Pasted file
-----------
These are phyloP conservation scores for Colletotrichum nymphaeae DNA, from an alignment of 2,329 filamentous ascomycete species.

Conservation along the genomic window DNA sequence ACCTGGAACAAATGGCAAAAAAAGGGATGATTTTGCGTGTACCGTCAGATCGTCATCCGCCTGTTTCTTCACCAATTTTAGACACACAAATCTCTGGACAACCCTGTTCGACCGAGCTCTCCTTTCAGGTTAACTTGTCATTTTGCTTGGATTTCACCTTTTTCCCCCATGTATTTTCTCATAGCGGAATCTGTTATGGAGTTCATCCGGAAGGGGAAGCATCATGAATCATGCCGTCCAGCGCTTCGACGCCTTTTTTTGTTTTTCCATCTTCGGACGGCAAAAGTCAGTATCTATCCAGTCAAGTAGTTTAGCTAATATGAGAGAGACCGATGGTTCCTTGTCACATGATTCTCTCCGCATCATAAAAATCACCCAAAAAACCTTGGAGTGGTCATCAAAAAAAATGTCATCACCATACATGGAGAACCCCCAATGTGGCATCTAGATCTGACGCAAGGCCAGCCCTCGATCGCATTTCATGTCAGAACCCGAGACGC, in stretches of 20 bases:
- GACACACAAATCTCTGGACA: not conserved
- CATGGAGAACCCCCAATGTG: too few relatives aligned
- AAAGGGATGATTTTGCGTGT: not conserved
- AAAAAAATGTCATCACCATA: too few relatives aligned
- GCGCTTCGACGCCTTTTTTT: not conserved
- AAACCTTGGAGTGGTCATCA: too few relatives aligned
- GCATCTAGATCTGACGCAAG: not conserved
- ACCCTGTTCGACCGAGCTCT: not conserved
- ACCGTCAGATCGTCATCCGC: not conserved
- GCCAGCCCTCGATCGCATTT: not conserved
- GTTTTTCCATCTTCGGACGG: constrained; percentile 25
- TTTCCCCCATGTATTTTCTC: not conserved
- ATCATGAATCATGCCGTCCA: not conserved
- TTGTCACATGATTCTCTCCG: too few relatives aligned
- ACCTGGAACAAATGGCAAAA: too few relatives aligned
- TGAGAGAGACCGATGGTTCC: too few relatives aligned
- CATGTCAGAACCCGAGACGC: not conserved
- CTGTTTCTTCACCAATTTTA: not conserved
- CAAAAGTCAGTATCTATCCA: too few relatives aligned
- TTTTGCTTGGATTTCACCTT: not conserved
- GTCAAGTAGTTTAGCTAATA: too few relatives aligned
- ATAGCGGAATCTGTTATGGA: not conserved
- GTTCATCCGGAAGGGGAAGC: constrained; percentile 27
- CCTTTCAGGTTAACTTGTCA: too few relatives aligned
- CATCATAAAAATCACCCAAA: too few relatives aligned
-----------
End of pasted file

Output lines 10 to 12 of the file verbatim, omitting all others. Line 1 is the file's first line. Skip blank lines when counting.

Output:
- ACCCTGTTCGACCGAGCTCT: not conserved
- ACCGTCAGATCGTCATCCGC: not conserved
- GCCAGCCCTCGATCGCATTT: not conserved